On the positive side, the use of a tagine on an electric stove requires a diffuser to keep the heat from directly touching the tagine.  Fortunately, I have a gas stove and could bypass the diffuser by keeping the heat very low. 

As I began planning for the dinner party, I realized the tagine would not hold enough ingredients to feed six people.  I was going to have to make two batches of the recipe which would require six hours of cooking.  But as often happens, the day of the dinner party, I didn’t have six hours.  My daughter and family had decided to come for a visit from Ohio and left just a few hours before the dinner.  Necessity stepped in, and I had to  cook one batch in the tagine and one in the Instant Pot. 

When my guests arrived, I shared the whole story of the dinner menu that had spiraled out of control.  I placed two dishes of the lamb and apricots on the table and asked them to compare and decide which method was  tastier.  They felt the results were very similar, and that possibly the Instant Pot version was slightly more tender. 

Lesson learned: Either don’t buy large quantities to save money or go with the flow and be open to new experiences to broaden yourself.  I’m going to go with the latter.  We’ve tasted new food, learned how to cook with a tagine and found that the new method (Instant Pot) may be as good as the method used for several thousand years.

But now I need to get a recipe book that features Moroccan cooking so I can make more meals in my tagine.  So, I may not be done with my cooking adventure yet.  After all, I’m a cost-conscious consumer.

(Tangine! This Saturday I’ll share her recipe) 🙂

And also that every man should eat and drink, and enjoy the good of all his labour,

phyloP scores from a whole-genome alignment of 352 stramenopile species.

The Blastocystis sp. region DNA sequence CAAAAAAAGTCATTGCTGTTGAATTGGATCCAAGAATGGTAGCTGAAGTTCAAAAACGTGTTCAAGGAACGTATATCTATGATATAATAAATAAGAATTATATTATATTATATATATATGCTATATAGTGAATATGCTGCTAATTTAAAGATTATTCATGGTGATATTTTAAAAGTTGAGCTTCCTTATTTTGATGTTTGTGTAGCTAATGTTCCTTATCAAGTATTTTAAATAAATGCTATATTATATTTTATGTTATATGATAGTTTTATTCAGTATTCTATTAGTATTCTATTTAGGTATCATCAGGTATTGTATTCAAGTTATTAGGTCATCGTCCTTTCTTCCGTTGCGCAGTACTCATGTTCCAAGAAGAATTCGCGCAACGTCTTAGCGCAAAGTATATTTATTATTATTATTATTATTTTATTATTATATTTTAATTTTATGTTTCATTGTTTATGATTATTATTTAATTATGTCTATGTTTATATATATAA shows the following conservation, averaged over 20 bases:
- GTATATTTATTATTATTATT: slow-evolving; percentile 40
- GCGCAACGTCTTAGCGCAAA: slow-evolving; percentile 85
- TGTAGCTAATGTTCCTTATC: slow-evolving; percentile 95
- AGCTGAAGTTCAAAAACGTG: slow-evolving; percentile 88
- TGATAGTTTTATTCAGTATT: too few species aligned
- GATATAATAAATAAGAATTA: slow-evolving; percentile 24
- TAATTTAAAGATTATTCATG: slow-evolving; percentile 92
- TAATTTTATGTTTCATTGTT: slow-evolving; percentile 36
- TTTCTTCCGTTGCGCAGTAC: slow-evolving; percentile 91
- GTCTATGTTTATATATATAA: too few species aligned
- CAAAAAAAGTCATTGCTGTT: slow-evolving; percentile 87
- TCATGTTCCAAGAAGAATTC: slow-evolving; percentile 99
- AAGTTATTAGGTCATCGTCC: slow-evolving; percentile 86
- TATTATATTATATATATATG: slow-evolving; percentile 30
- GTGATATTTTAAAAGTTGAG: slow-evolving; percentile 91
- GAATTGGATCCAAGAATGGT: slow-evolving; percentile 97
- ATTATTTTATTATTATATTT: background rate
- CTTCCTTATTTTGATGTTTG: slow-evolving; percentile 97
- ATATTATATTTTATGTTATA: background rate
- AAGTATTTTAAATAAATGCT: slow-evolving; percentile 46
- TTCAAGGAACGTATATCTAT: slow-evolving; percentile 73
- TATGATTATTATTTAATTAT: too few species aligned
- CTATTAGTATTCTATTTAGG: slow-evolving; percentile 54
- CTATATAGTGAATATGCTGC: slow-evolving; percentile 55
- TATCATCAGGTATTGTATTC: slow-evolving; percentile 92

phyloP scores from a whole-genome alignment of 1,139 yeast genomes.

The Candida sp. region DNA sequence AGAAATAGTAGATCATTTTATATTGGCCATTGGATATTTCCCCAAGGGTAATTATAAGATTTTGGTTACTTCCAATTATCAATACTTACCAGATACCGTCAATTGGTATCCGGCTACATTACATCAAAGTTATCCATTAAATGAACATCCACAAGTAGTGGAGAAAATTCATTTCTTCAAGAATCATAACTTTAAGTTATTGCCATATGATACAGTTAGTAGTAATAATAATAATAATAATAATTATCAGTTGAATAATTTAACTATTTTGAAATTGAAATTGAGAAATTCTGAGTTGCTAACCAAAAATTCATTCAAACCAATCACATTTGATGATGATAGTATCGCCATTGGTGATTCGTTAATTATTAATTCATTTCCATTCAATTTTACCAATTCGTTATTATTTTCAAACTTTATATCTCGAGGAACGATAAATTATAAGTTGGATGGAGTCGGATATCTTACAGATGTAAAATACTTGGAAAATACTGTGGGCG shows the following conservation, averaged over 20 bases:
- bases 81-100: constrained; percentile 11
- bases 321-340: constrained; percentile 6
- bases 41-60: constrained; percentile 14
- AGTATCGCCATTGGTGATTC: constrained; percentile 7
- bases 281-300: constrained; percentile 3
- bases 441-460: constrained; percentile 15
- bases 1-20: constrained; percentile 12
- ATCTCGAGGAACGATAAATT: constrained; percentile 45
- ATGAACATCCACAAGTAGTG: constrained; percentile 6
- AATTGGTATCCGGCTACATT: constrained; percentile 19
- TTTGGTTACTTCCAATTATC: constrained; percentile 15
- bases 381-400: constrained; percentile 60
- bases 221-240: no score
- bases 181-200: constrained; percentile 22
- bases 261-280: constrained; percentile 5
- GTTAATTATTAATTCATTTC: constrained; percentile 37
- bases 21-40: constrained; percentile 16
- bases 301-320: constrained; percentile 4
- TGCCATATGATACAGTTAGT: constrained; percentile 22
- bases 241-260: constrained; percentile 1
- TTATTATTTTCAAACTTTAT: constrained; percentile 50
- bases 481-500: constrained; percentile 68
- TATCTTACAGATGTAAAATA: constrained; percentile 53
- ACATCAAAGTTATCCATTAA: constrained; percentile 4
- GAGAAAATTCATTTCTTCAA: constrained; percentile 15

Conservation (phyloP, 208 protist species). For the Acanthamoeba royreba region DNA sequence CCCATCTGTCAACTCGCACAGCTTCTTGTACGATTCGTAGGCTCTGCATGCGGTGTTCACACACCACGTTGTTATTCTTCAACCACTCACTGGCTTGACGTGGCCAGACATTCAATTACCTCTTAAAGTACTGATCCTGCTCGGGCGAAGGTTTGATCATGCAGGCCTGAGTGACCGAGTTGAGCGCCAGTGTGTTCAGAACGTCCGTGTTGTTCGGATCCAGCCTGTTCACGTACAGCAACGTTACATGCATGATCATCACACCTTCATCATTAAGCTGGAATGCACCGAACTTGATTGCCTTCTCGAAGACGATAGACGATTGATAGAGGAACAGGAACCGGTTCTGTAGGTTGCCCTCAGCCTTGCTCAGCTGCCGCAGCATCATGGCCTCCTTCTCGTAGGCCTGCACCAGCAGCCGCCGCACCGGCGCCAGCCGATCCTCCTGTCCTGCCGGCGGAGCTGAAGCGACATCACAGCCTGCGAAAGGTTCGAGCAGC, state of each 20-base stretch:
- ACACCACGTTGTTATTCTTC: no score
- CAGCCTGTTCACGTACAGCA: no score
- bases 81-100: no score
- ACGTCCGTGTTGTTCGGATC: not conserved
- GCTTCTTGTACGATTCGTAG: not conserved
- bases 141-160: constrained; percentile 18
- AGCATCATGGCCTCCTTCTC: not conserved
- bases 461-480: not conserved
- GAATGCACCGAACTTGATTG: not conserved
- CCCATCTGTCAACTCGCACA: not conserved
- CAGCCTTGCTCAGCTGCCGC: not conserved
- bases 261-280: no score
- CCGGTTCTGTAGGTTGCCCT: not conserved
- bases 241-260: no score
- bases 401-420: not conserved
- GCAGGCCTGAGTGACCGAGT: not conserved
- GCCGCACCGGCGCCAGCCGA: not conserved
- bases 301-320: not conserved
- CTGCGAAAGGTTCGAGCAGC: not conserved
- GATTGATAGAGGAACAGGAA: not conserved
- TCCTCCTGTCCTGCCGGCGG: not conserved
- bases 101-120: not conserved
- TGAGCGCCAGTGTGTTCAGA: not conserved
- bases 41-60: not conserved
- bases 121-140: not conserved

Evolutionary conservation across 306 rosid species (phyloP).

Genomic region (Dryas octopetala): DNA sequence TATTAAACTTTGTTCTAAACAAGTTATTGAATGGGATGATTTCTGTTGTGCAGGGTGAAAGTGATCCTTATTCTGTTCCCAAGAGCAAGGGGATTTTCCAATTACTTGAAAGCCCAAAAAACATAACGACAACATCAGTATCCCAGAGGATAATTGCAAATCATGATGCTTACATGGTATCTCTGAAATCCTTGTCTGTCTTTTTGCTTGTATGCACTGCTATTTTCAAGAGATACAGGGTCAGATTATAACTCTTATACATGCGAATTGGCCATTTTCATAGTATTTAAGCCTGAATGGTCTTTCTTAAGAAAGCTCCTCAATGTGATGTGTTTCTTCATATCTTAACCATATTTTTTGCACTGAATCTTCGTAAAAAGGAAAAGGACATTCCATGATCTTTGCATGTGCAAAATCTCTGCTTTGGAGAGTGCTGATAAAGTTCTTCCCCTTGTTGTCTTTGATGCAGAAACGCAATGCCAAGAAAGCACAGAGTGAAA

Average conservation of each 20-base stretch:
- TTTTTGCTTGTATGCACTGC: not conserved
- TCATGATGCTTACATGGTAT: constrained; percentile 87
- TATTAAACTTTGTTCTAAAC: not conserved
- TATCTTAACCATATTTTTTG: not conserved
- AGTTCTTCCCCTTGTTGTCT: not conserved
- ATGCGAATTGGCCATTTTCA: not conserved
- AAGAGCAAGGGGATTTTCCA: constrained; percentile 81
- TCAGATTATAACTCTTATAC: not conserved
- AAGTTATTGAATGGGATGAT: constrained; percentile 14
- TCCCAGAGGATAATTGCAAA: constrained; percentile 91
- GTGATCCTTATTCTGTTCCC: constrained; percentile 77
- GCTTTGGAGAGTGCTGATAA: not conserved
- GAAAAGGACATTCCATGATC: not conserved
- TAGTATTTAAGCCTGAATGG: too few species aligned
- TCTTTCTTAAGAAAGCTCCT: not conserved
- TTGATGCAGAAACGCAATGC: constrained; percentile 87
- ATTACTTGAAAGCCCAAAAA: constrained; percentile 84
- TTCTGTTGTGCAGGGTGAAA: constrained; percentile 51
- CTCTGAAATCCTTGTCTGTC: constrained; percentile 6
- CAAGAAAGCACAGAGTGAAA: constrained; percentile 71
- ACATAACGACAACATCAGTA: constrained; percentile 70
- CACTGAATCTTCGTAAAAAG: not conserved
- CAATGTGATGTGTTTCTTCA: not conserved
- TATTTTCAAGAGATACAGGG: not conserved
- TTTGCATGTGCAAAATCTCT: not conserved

it is the gift of God” (Ecclesiastes 3:13).

Meditating on the Commands of Christ (62): Condemn Not

I was part of a panel lately on the subject of how to deal with in-laws, particularly during the holidays. Do you cringe at the thought of going home for the holidays because you’ll feel condemned as “not good enough” in some area? If you’re sponsoring holiday festivities, do you worry about “not measuring up?” Alan’s parents died forty years ago, and they were very kind to me, so I was startled by just how real and how difficult it is for most young wives to negotiate the holidays, particularly vis-Ă -vis their mother-in-laws. Yikes!

I’ve been thinking a lot about how to be a better mother-in-law since then, particularly in light of this week’s reminder from Jesus: “Condemn not, and ye shall not be condemned” (Luke 6:37). It occurs to me that for many (most?) people there is some ambivalence around Christmas that has to do with unmet expectations and feeling unloved, and most of the conflicts revolve around the questions of with whom and how to spend our precious vacation time.

Ouch! If you’re feeling tense, overwhelmed, and frustrated by just how frantic and unfulfilling the holiday season has become for you, may I recommend this: Continue on as planned this year, but start praying about how to improve the holidays for next time. Observe how you and your loved ones react to this year’s game plan and afterward talk through what happened with your spouse (loved ones, or yourself if you’re single). Strategize about how to make the holidays more of a win/win for you and your loved ones, and start now to lay the groundwork for a happier, healthier, more Christ-like Christmas celebration for next year.

Here’s a little imaginary look into the hearts of those of us who are working hard to make Christmas wonderful—those of us who are functional and happy! (BTW, this is based on gleanings from the panel discussion, not the inner workings of my own family, but you get the drift . . .)